Home > Publications . Search All . Browse All . Country . Browse PSC Pubs . PSC Report Series

PSC In The News

RSS Feed icon

Stephenson et al find "alarmingly high rates" of intimate partner violence among male couples

Stafford's findings on gender gap in children's allowances suggest entrenched nature of wage gap

Sastry et al. find parents with childhood trauma more likely to have children with behavioral health problems

More News

Highlights

Social Science One making available data that "may rival the total amount that currently exists in the social sciences"

West et al. examine HS seniors' nonmedical use of prescription stimulants to boost study

Bobbi Low retires

Seefeldt promoted to associate professor of social work, associate professor of public policy

More Highlights

Next Brown Bag

More PSC brown bags, Fall 2018

Estimation of Background Serum 2,3,7,8-TCDD Concentrations By Using Quantile Regression in the UMDES and NHANES Populations

Publication Abstract

Garabrant, D.H., Michael R. Elliott, James M. Lepkowski, Q.X. Chen, E. Hedgeman, R.J. Little, B. Gillespie, B. Hong, et al. 2010. "Estimation of Background Serum 2,3,7,8-TCDD Concentrations By Using Quantile Regression in the UMDES and NHANES Populations." Epidemiology, 21: S51-S57.

Background: The goal of the present study was to quantify the population-based background serum concentrations of 2,3,7,8-tetra-chlorodibenzo-p-dioxin (TCDD) by using data from the reference population of the 2005 University of Michigan Dioxin Exposure Study (UMDES) and the 2003-2004 National Health and Nutrition Examination Survey (NHANES). Methods: Multiple imputation was used to impute the serum TCDD concentrations below the limit of detection by combining the 2 data sources. The background mean, quartiles, and 95th percentile serum TCDD concentrations were estimated by age and sex by using linear and quantile regressions for complex survey data. Results: Any age- and sex-specific mean, quartiles, and 95th percentiles of background serum TCDD concentrations of study participants between ages 18 and 85 years can be estimated from the regressions for the UMDES reference population and the NHANES non-Hispanic white population. For example, for a 50-year-old man in the reference population of UMDES, the mean, quartiles, and 95th percentile serum TCDD concentrations are estimated to be 1.1, 0.6, 1.1, 1.8, and 3.3 parts per trillion, respectively. The study also shows that the UMDES reference population is a valid reference population for serum TCDD concentrations for other predominantly white populations in Michigan. Conclusion: The serum TCDD concentrations increased with age and increased more over age in women than in men, and hence estimation of background concentrations must be adjusted for age and sex. The methods and results discussed in this article have wide application in studies of the concentrations of chemicals in human serum and in environmental samples.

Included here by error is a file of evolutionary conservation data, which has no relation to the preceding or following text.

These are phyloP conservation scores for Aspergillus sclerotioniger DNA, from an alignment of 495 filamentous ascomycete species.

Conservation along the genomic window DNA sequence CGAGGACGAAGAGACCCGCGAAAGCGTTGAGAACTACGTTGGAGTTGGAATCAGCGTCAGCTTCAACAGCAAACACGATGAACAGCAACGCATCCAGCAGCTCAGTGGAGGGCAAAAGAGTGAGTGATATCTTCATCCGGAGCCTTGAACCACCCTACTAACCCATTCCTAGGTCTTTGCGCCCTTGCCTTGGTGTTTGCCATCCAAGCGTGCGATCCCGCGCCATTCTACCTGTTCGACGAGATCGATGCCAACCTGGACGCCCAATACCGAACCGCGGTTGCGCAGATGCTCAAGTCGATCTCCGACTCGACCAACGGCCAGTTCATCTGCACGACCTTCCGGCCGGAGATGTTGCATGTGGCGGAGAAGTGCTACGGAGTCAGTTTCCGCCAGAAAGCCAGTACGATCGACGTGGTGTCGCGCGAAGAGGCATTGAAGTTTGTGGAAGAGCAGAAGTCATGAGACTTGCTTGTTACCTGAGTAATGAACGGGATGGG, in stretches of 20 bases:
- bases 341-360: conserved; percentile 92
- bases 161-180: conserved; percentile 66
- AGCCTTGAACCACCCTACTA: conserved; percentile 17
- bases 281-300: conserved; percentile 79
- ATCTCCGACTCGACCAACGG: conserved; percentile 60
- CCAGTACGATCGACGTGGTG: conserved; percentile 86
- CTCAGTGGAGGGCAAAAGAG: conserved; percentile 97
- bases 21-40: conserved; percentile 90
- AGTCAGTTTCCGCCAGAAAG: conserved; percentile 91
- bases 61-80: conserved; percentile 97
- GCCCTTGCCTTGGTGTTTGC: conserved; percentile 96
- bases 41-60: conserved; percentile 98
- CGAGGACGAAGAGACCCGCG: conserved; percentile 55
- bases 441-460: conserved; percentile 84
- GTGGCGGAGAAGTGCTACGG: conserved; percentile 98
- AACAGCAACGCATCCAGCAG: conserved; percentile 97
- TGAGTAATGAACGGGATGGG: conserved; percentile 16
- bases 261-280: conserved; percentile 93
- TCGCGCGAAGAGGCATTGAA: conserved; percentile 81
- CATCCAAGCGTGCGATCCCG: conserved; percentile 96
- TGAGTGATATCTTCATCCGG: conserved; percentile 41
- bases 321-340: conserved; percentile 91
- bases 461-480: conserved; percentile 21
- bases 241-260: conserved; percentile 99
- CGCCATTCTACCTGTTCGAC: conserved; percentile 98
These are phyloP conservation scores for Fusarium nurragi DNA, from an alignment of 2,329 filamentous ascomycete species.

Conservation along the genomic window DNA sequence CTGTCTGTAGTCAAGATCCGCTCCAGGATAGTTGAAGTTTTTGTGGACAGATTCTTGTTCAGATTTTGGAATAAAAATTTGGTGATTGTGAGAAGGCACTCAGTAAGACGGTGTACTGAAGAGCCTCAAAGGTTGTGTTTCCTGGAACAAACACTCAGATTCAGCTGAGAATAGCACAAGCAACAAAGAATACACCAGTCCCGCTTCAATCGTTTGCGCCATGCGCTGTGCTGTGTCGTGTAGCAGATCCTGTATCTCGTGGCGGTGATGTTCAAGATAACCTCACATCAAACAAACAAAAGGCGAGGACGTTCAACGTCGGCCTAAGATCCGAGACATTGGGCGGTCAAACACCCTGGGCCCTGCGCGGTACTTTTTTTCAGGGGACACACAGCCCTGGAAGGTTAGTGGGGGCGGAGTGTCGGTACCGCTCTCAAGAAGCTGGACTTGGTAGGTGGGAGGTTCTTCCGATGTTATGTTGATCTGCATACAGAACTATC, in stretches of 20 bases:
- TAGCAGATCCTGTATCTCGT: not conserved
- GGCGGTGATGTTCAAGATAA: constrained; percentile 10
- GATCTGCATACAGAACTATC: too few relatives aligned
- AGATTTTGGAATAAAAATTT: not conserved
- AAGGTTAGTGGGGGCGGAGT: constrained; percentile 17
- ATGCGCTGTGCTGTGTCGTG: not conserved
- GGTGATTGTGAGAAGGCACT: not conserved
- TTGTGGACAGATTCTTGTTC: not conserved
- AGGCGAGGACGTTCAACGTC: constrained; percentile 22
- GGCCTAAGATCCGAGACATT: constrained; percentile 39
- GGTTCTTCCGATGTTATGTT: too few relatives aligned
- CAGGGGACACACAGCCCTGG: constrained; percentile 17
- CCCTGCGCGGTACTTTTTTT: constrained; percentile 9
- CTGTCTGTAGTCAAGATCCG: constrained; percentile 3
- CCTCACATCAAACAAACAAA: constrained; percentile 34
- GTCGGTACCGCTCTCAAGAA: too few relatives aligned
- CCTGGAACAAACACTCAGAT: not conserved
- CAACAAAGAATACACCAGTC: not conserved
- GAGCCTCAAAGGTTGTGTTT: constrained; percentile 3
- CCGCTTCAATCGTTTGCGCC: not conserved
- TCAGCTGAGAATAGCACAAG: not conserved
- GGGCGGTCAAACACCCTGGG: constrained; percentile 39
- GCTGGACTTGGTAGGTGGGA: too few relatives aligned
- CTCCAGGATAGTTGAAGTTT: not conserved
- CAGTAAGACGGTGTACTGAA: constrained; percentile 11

DOI:10.1097/EDE.0b013e3181ce9550 (Full Text)

Country of focus: United States of America.

Browse | Search : All Pubs | Next